Newspaper Page Text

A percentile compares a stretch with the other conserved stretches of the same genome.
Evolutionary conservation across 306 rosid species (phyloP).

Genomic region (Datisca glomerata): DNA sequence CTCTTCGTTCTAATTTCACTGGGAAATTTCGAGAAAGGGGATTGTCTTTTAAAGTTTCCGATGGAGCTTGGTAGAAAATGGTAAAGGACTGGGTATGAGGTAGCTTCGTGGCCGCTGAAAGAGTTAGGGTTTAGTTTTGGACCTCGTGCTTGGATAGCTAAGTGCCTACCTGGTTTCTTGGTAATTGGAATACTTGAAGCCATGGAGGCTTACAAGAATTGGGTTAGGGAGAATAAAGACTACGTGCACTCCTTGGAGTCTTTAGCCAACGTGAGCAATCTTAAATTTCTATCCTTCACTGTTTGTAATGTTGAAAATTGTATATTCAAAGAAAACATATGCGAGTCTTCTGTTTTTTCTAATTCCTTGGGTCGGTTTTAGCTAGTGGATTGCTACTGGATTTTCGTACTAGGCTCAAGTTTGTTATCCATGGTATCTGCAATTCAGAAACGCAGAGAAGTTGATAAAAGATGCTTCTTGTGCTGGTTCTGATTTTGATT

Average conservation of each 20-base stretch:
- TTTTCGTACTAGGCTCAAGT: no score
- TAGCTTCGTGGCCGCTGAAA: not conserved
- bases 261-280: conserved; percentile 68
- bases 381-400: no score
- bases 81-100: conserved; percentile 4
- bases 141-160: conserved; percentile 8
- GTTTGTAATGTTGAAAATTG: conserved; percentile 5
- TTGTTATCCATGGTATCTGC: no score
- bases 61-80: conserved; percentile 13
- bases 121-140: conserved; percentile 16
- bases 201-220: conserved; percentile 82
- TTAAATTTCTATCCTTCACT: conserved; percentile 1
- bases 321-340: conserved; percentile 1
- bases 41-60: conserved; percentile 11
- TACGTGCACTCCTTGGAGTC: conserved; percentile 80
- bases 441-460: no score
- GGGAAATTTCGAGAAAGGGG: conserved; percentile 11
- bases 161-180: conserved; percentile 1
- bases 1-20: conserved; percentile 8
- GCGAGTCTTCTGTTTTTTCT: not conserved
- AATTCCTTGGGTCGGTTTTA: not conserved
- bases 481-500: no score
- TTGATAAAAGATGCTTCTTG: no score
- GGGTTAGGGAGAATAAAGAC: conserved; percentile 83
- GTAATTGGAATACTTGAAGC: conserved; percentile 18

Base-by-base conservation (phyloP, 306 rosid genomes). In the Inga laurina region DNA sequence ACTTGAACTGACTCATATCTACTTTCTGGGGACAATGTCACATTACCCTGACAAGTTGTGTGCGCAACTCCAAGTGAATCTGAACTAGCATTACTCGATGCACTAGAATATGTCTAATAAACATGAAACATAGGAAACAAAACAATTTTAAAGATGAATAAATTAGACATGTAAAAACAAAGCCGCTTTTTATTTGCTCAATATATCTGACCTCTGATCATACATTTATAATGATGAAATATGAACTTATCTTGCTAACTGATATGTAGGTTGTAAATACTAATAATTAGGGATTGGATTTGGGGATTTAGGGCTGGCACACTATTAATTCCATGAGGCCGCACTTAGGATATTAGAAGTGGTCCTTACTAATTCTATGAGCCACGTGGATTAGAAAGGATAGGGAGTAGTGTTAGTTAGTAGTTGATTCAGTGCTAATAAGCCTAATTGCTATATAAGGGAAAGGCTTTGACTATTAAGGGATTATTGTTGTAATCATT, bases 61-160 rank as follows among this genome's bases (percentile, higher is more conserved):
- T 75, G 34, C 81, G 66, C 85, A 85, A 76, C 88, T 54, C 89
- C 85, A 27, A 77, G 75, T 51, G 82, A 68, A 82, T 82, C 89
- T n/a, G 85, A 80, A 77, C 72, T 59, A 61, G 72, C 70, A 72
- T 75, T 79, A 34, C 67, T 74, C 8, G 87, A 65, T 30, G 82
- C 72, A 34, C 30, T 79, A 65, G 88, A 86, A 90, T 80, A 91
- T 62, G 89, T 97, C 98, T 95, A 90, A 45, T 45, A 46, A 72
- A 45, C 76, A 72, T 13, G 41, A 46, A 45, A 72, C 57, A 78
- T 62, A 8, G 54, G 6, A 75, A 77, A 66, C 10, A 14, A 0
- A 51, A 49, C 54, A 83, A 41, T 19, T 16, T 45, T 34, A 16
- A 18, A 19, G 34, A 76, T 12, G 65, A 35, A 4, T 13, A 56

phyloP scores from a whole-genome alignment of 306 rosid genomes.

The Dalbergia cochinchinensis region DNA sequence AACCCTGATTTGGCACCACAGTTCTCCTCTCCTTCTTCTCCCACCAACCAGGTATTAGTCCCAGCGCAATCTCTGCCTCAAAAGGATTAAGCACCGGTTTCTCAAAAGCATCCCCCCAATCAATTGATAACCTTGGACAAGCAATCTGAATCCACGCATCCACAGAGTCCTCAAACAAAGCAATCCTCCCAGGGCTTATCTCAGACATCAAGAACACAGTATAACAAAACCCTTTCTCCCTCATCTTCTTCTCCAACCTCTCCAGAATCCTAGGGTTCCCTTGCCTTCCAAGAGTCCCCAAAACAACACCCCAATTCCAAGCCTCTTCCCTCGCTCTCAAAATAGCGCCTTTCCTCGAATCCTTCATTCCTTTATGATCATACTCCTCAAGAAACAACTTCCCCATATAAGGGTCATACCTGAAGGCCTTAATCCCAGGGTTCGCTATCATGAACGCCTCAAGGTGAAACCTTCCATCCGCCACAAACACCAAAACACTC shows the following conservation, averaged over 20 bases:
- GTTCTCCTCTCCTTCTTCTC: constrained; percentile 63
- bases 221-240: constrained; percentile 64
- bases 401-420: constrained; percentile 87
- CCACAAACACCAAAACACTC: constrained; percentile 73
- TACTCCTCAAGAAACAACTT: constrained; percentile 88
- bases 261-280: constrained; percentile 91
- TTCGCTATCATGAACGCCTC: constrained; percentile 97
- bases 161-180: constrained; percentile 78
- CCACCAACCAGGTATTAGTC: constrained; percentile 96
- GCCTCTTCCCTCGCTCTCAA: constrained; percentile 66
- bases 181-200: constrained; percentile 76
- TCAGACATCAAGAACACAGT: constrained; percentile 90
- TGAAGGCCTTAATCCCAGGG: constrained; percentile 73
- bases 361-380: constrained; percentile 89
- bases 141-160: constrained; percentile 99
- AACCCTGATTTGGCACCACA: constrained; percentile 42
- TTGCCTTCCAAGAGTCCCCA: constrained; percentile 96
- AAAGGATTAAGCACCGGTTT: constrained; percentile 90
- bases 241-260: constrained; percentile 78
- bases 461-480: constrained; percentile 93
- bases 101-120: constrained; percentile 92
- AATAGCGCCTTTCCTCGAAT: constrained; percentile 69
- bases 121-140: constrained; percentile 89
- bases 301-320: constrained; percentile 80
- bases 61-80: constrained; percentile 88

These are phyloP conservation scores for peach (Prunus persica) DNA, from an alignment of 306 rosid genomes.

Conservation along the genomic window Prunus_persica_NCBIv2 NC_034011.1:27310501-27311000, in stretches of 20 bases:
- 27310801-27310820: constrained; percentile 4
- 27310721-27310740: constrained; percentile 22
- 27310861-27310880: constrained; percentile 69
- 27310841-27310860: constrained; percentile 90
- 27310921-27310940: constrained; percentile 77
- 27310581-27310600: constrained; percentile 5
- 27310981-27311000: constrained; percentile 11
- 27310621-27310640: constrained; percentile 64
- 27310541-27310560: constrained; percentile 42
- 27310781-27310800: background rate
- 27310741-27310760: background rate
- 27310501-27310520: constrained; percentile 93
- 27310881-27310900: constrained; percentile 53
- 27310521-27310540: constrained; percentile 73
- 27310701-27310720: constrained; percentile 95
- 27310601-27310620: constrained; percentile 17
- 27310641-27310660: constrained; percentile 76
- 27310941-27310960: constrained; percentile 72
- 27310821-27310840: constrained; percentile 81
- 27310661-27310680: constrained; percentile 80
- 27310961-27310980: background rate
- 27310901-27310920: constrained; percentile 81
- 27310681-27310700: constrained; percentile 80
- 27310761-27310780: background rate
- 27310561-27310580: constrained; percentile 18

, .y. m Vol. 7. PLYMOUTH, MARSHALL COUNTY, INDIANA, FRIDAY, NOVEMBER 8, 1901. No. 48. Comity Library Js udepeedeelo PROFESSIONAL CARDS. T A. BORTOX, M. I). N. U AüPINALI. M. I. Drs. Borton & Aspinall, PHYSICIANS AND SURGEONS. Night Calls promptly responded to. TVIephoue N , 2. North flichigan St.. PLYflOUTH, IND. DR. A. C. H01TZEIID0RFF -...AND-... DR. C. F. HOLTZENDORFF, PHYSICIANS &. SURGEONS. Cmer of Michigan ami Jefferson Sts. Xiht ( alls answered. Telephone 1 18. L. D. ELEY. PHYSICIAN AND SURGEON. Office: Room i, Corbln Block. Residence 'Phone 155 Office Hours: 8 to in a ni ; t to 3 and 7 ami tfp in, Calls answered promptly day or i)i?lit DR. H. P. PRESTON, PHYSICIAN AND SURGEON. Office and lieideuce: Hi at occupied !' tli lata Dr. Viets. Telephone 102. OUR- Tenderloin Steaks, Mutton Chops, Pork Chops, Cured Ham, IV einerwursts, Rib Roasts, Veal Stews, are delicious enough to make you want four meals a day. Specially prepared Pickled Pigs Feet, is an appetizer and is highly recommended by hundreds of our customers. Anything you want in our line. J. E. TURNER'S POPULAR MEAT MARKET. WAR AT HOME. A young war is waging in the central part of town among the shoemakers, owing to the fact that they have a man to "buck" against that is not of the kind that takes a week to repair shoes. For the last week or so some of the cobblers have been in the practice of doing all they can to injure their compet itor. The sign taken from in front of my shop has been returned and I refrain from saying anything fur ther. When you get in a hurry for shoe repair work, just try Har ris, on West Garro street, and you can get a pair of soles put on in 20 minutes and at the price of half a dollar. HARRIS, Tlie Shoemaker. Paul's Restaurant BILL OF FARE. Regular Meals 25c Oyster Stew 15c Warm Lunch 15c Ham and Eggs 20c Small Steak 15c Porterhouse Steak . . . ,20c Veal or Pork Chops 15c Baked Beans 5c Tea, Coffee or Milk .... 5c Bread, Buttel and Potatoes with all Meat Orders at above prices. Board by the week, $3.00. Give us a trial and you will be satisfied. One door north State Dank. NOT1CK OF FINAL SETTLEMENT OK ESTATE. In the Marshall Circuit Court, October Term, 1901. In the matter of the Estate ot Catherine Cor bin. Deceased. Notice s hereby given that the undersigned, as executors of the estate of Catherine Corbln, deceased, have presented and filed their ac count and Touchers In final sett'ement of said Circuit Court on the 15th day of November, l'joi. at which time all persons Interested in aid estate are required to appear In said Court and show cause. If any there be. why said ac count and Touchers should not be atproved And the heirs of said estate, and all others in terested therein, are also hereby required, at the time and place atoresaia. to appear and make proof of their heirship or claim to any part 01 saia estate, f.uwin 11. ;oui;i;s, WILLIAM K COKMN, Executors. Done October 24. 1901. Witness the Clerk and Heal of said fsKAL.1 Marshall Circuit Court, at Plymouth. Indiana, this 24th day of October, 1901. K. F. BROOKE, Clerk. Yon cso get thirty-three old papers all nicely folded for 5 cents at the independent office. tf if? mm (f) D 3 U JC HA DTI CASH SHOE STORE . V. nAEVlLfCO Kendall Block, Plymouth O Saved! Seven Dollars and Fifty you on a Farm Wagon. Is A Farm Wagon for $52.50. Forbes' Seed Store, Telephone 36. Plymouth, Ind. AT Allman's Big Store PLYMOUTH, IND. Bring in a few ears of your Pest Corn any time be fore December 1, 1901.- TEN BIG PRIZES. We already have a grand display of Corn and we cordially invite everyone to visit The Big Store during the exhibition. (IS THE BIG STORE CORN EXHIBITION Souvenir Coupon Remember Our Big Fall Shoes, Dry Goods, Cloaks, Etc., SOMETHING NKW, Law Relative tu Advertising fur License. Marion Tribune: "Something new was sprang on Marion saloonkeepers in the county commissioners court to day. When it came time to consider applications for licenses to retail liquor Attorney S. L Stricler, counsel for the county, stated that the acts of IH'Xi provided that in cities of 10,000 popu lation applicants for license to retail liquor must make such application in a daily paper of that city. The appli cations of r. M. Kiley, Andrew Whitacre. William Dugan, lohn Pierce and Jahn Dilda, all of this city, were held up by the commissioners for the reason that they had made application in weekly papers." Diocesan Convention. The annual convention of the Epis copal church diocese of Michigan City will be held at Trinity cathedral, be ginning next Tuesday and continuing three days. Clerical and lay delegates There are no better shoes made than the Walk-Over Shoes for men. Price 3.50 und $400. The Queen Quality Shoes for women in any and all kinds of father. Price for choice only S3. "La Belle" Kibo Kid. Light flexible sole. Leather Louis XV. heeL Exact Reproduction of thi Style Slioe. Cents is what we can save that worth while? To every lady clipping this Coupon and presenting i 1 r mi ' w ueiore uec. z, we win give a souvenir of the Corn Ex hibition. and Winter is now on. Sale of Clothing, from every parish In the diocese will be present. The annual convention ser mon will be preached on Tuesday eve ning by Bishop Taylor, of the Quincy diocese and the openiug convention on Wednesday morning will be delivered by Bishop Nlcholsoo.of the Milwaukee diocese. The Woman's auxiliary of the diocese will also hold its annual meet ing on Wedoeslay. Her Tenth Itirthday. Kuth Logan, daughter of Mr. and Mrs, II. A. Logan, celebrated her tenth birthday Tuesday by inviting to her home a number of her playmates Refreshments, including ice cream and cake were served, and a merry evening was spent with various children amuse ments. Marriage Licenses. Nov. ß.John W. Drake, 27, and Miss Harriett M. Stevens, 21. Melvin Burger, of North township has just purchased of F. A. Forbes a new hay press. He will bale 500 tons of bay for Van Scoik & Fence. SEE lO Vv THAT THIS J1 V Taoe 'm'aP .Xr IS BRANDED p i ON EVERY P ( SHOE. 2 J $7.50 GETS JAIL SENTENCE. WM. CAM PEE t L GIVEN SIX MONTH'S IN JAIL. Charged with Attempt to Commit Rape -Jury Whü Krenly Divided on First Ital- lot as to Prisoners tiullt or lunoeent Verdict a Surprise. The jury in the cate of the state vs. Wm. Campbell, charged with attempt ing to rape little Zelia Stein, arrived at an agreement at 11 a. m. yesterday. The case was given to them at 5:30 Wednesday evening and upon assembling in the jury room, the first ballot was taken, showing the jury to be evenly divided as to convictions rel ative to the guilt or innocence of the prisoner. Various ballots were taken thereafter and a compromise verdict was tinally rendered. The jury gave the prisoner a jail sentence of six months. When the verdict was rendered a( the court room yesterday, the prisoner broke down and cried, protesting against the penalty and declaring his innocence. Those who heard the evi dence think that the prisoner can con gratulate himself upon escaping a pen itentiary sentence. The fact that there is nothing on the statutes prescribing a penalty for the particular crime committed, is a very probable explanation of his escaping the penitentiary. No doubt the jury was convinced that the prisoner did not intend to commit rape though they might have been satisfied of his guilt, as told by the little Stein girl. The verdict is a surprise to the community, as all expected that he would be nent to the penitentiary for an indeterrainite period. Duty oT Democrats. Hon. John W. Kern, in his speech at Franklin Tuesday, spoke thus of the duty of democrats: "It is the duty of democrats in this hour to stand closely together. Let the past be forgotten. If Bryan can afford to welcome Olney and Cockran and Watterson back in the ranks, and if Olney and Cockran and Watterson are brave aod manly enough to return to their old-time places about the demo cratic fireside, surely we in Indiana, however much we may have differed in the past as to the matters of policy or upon mere economic questions, can afford to rail? about a common stand ard as we did in the good old days, and all together, shoulder ' to shoulder, march again to the same old music and again win the same sort of victories which crowned our efforts then. "But there must be kindness, gener osity and courtesy. It will not do for any man to undertake to belittle or humiliate the great standard bearer of 18 and 1900, William J. Bryan. He has so firm a hold on the affections of the millions of men who voted for him that any such treatment would be quickly and promptly resented. And none of the brave and patriotic men who have returned and who are return ing to their old places in the party wil want to Inflict such treatment. All of them recognizes the splendid abilities, the superb qualities, the great patriot ism of that man and in their devotion to the cause of democracy will be more than willing to be just to him and to the millions of his admirers and friends. We are not making platforms tonight, nor are we naming candidates. On all essential questions the old Democratic party is united. On all other questions let us for the sake of harmony aod vic tory exercise charity. "When the time comes for the pre sentation of the issues to the people the candidate will come with it. He will be chosen by the liberty-loving demo crats of America and will be a fit rep resentative of the great principles upon which we are all agreed. Funeral of Clias. Coyer. The funeral services of Charles Coyer were held from bis late home on North Napoleon street Sunday afternoon at 3:30 o'clock. Elder J. H. O Smith offi ciated. There wero a large number of relatives and friendi. A delegation of some thirty of bis late associates from Plymouth were in attendance. A quar tette composed of Mrs. H.J. Kitchen, Mrs. Joseph Salisbury, Mrs. James Daly and Dr. Blount sang selections. The interment was at Maplewood. The pallbearers were Will Unger, Bert Farnham, Herman Marks, Thomas Ryan, Earl Riddld and Will Jensen. Funeral Directors Lepell, of this city, and Bunnell, of Plymouth, had charge of the funeral. Valparaiso Messenger. Marshall County ltoy Killed. Mrs. Frank Mann, of Twin Lakes, re ceived the sad intelligence of the death of her son, Clarence Mann, who was accidently shot by the explosion of a cartridge, near San Francisco, while the regiment of which he was a mem ber was out on drill. The body of the unfortunate boy will arrive in a few days from San Francisco. Itarn Burned Near Lakevllle. Bremen Enquirer: The large barn of B. B. Feabody near Lakeville was burned Wednesday of last week at 4 o'clock. The barn was 42x71 feet and was recently built to take the place of one about the same size which was destroyed by fire two years ago this fall In both cases the cause of the tire is a mystery. The loos this time in building, gram, hay and other con t nts is 82,000. The insurance is SI, 100. Fl UK SWEKI'S KNOX. Seven Large ItiiildiiiRS in Heart of Ton n Totally Destroyed. A disastrous tire visited Knox early Sunday Morning and before the flames were subdued 8"0,OC0 worth of proper ty had been destroyed and a whole block in the heart of the business district completely wiped out. The fire was discovered in the Con rad grocery at 5:30 o'clock, and before the chemical engine could be brought into use the flames had passed beyond control of the machine. A strong wind was blowing from the south and within 30 minutes after the fire was first discovered seven buildings were ablaze. The largest and moet substantial building destroyed was the Knights of Pythias blook, built seven years ago at a cost of S1."),000, being one of the finest loice buildings in the state. It was three etories high, the upper and sec ond iloors being used for lodge pur poses. Other sufferers are A. E. Ham, Roy Conn, J. M. White, C. H. Conrad and Short Bros. During the progress of the fire roofs of buildings a block away ingited from the extreme heat. The loss is estimated all the way from S 10,000 to SW.OGO. Commissioners Court. The county commissioners met in their regular November session last Monday and transacted the following business: In the matter of the road petition of S. Rankert of Polk township, the view ers, Jodie Kam, Will Stull and Jacob Klingerman, accepted, approved and ordeied the same established. Levi Puterbaugh, Frank P. Boggs and John B. Cormican were appointed viewers on the Joseph T. Wood et al drain in Tippecanoe township. The viewers are to meet at the ollice of Cbas. M. Walker, a notary in Ilion, on Tuesday, Nov. 1'., at a. m. Frank L. Johnson, John Snyder and John W. F. Wolfe were appointed viewers on the road petition of Samuel J.Haag et al, in Polk township. The viewers are to meet with Frt-d W. Mon roe, a notary of Tyner, on Friday, Nov. 15, at 10 a. m. The commissioners visited the county infirmary yesterday and found every thing in first-class shape. Gilmore Carothera was appointed justice of the piece in North township to fill the vacancy which was caused by the resignation of Samuel P. Baker. George W. Huff, of German town ship was appointed to fill the vacancy of school land appraiser in the First district, and Frank Flory, of Tippe canoe township, was appointed for the Third die riet. Tons of Hay Destroyed. Walkerton, Ind., Nov. C Disastrous marsh tires have been burned ou the Kankakee marsh near here. The fire started on the Daniel6on farm in Starke county. So far as known much nay has been destroyed belonging to the following persons: W. T. Reece, 200 tons, fO tons of which had been baled; John Robinson, about 150 tons; 1). W. Place, of South Bend, about 75 tons; Frank Place, about 30 tons There was no insurance. Death of Mrs. Matthew Erwin. Relatives atd friends in Plymouth received the announcement of the death of Mre. Matthew Erwin, which occurred suddenly at her home in Bour bon Sunday evening. The deceased was about 72 years old. Tippecanoe Items. Teachers held institute last Saturday. E. E. Jeflris has moved into Frank BockhiU's dwelling. James Paulson is working on the cel lar ot his large buriness room. Marion Ranck has a sale of tine hogs next Saturday. The largest shipment of fruit trees ever delivered here were received last Friday. Henry Cless has purchased the Baxter property at Tiptown, and will take peesession in a few days. Fourteen D. of R. of Foster lodge, paid a visit last Wednesday evening. ThoB. Elkins has had his house re sided with new siding, which will make it more comfortable. George Swihart living northwest of town, and in Walnut township had a sale of some fine stock last Tuesday. He will move to Tippecanoe and en gage in blacksmithing. Hallowe'en last Thursday ntghr was generally observed by the young blooJs. No particular damage is reported, and we suppose the participants feel better that they have once more had an out ing. Frank Ritter who left Tippecanoe, and went west about fifteen years ago, has returned and will visit here until spring. He says he has seen a good part of the west, and expresses his de sire to return in the spring. 1 Local Freight Crashes Into Caboose Filled With Extra Crew. THREE MEN ARE KILLED; SEVERAL BADLY INJURED. Howard P. Compton and Joseph Clifford Instantly Killed Chas. Coyer Died a Few Hours After Col lision Occurred Mede Logan, of Plymouth, Had Narrow Escape from Death Work Resumed. Great excitement prevailed in Plym outh last Friday shortly after 6 p. m. when word was brought that a horrible train wreck had occurred near the tower, two miles west of the city. The Pennsylvania local. No. 11, west bound, ran into a construction train, which was coming east. The construction train engine was pushing the caboose in front of it, and in this caboose were six workmen who were the victims of the awful disaster. This train was coming down the east side of the Donaldson hill at full speed when it met the local freight. The result of the wreck is here told: Killed. HOWARD P.COMPTON.conductor on the construction train, who made his home at Ft. Wayne, but whose parents live at Larwill, was killed instantly, both legs being cut oil and otherwise horribly mangled. He was 35 years of age and unmarried. His brother, An drew J. Compton, of Ft. Wayne, came Saturday and after Undertaker Bunnell had prepared the corpse for burial, took it Larwill, where intermtnt occurred at 2 p. ra. Sunday. JOSEPH CLIFFORD, a construction man, and a son of Contractor Clifford, was instantly killed. The bodv was brought to Undertaker Bunnell and prepared for burial. Contractor Clif ford came and took the body to Valpa raiso Saturday. The young man was 23 years of ago and had been mar ried about one year. He and Mrb Clif ford have resided at Bender's BoardiDg house during the summer. CHAS. COVER,con8truction man of Valparaiso, aged 23, had one lee cutoff. He was brought to the ollice of Borton and A6pinall, where he was at tended by Dr. Aspinall aod Dr. Preston. He died at 11 p. m. His body was dressed and sent to Valparaiso on the early morning train. In.j u red. F. WORDEN, a brakeman of Fort Wayne, received a crushed foot. His wounds were dressed by Dr. Aspinall and Dr. Preston and he was sent to his home in Ft. Wayne. He will recover. ME HE LOGAN, of this city, was in the caboose and was lying down at the time of the accident. This fact doubt less accounts for the fact that he is alive today. When the two trains came together he was pitched through the door and under the tender of the engine. While in this position the cold water poured out of the engine upon him. He was taken from the wreck and brought to his home on West Gsrro street. His neck was hurt some and his back wrenched. He perhaps suffered most fioru the effects of the cold water. The physicians say that it was very ditlicult to get him warmed up. He was unable to get out of bed Saturday morning. SCHUYLER GREGG, of Plymouth, received a fractured collar tone and his back was wrenched somewhat. He was brought to his home in West Plym outh. His injuries are not serious. Dr. Kaiser and Dr. Bönen went im mediately to the scene of the wreck and aided in giving relief to the injured. I'artieulars of Wreek. The local train waa in charge of Con ductor Lenfeety and Engineer Frank Simonson. Fireman Flickenger was also in the cab. How the enginemen of both engines escaped instant death is a miracle. The scene of the accident is forty-live car lengths west ot the O. M. tower, which is two miles west of Plymouth on the east side of what is known as the Donaldson hill. The Pennsylvania company have been making extensive improvements near the hill and Con tractor Clifford was in charore of the work. It was in connection with this worK that they were on the tracks at the time the wreck occurred. The local was running at full speed and, be sides having her engine derailed and pretty badly used up, she had eight cars derailed. The dead men were literally buried under the wrecked caboose aod it was some time before they were located. Some of the injured men were also pinned beneath the debris. The wrecking car was rushed to the scene as soon as possible and later a special train was made up and some of the company's officials and Drs. Stomen and McOscar, of Ft. Wayne, hastened to Plymouth on it. The wreck has not yet been thor oughly investigated by the company, and as yet no one has been blamed for the affair. It is known however, that the local had the right of way, and therefore the construction train should not have been on the tracks at the time. Trains run -at such a speed at that point that it was impossible for the local to stop in time to prevent a smaehup. The railroad men are not willing to place the blame until a through investigation Lad been made. Howard P. Compton, the dead con ductor had been in service for nearly sixteen years and for the past thri years was a regular conductor. Andrew Jasper Compton, a conduct or on the Pennsylvania road, a brother ot Howard P.Comp.toD, who was killed in the wreck, arrived on the '.:22 a. m. passenger and took the body to Larwell, near where their parents reside on a farm. About a dozen other young meo of Fort Wayne who were friends of the deceased came also to pay their respects to the dead. Who Are to HUme? The local freight train No. 11 re ceived orders but the work train re ceived no orders. The engineer on No. t'l stated that be saw the light of the work engine, but thought it would go in on switch 1. After he discovered that the work engine had passed the swiicb, he endeavored to stop his train. He almost succeeded by the time the collision occurred. Tippeeanoe Teachers' Institute. The teachers of Tippecanoe town ship met in institute at Tippecanoe Nov. 2, l'.HJl. The opening exercises were conducted by Prof. S. A. Laird. The roll call ehowed all the teachers present. "Sanitation and Decoration" was pre sented by Miss Grace Hall in a well worded paper. She said the idea of sanitation and decoration was a good one, that the teachers needed such a book as a guide. That teachers are re quired to prepare rao6t of the decora tions themselves, but the cost was small and the gooi resulting from it great. The school house is the homeaf the pupils. She compared the schools of the thirteenth century with today. Mies Bessie Laird discussed the sub ject ably and Jhowed that the effect of proper sanitation and decoration was good for the school. Mies Emma Jordan asked the follow ing questions: 1. What should be the interior and exterior designs of the school hou6e? 2 We Often hear people say that the old schools were the best. Is ;t true? These questions were fully discussed. W. II. Towns discussed Indiana school fund. He explained the differ ent funds as follows: Surplus revenue fund, bank tax fund, tuition fund, sol vent funl and other funds. Prof. Laird read the poem entitled 'The llieh Tide at Gettysburg," and Miss Nellie Hall read "The Old Ser geant." Both poems were discussed by the institute. At 1:30 O. F. Cooper discussed poets and poetry of Indiana. History, Europe in the nineteenth century, was taken up by Prof. S. A. Laird. He reviewed the causes of the French revolution and showed why Austria came out victorious. He said the people of France and Austria were clamoring for constitutional rights and that all the kings were untruthful. John Laird gave a short biography of Kossuth, Mazzina Manin and Gir ibaldi. Prof. Laird asked "What power has the teacher over the pupils while on the road to and from school." This question was discussed. The institute adjourned to meet at Tippecanoe Dec. 14, 1101. David Hauuinoton, Chairman. Kattern Star Itaniiet. Tuesday the ladies of the East ern Star gave a banquet at their ball and nearly K.t) persons were present, large delegation from Argos being here. The hall was very tastefully ar ranged with ferns and palms. Dr. C. B. Steman, of Ft. Wayne; II. U. Thayer and Daniel McDonald, past grand patrons of the order; John Gor don, W. P.; George Stephens and others from Argos chapter made addresses.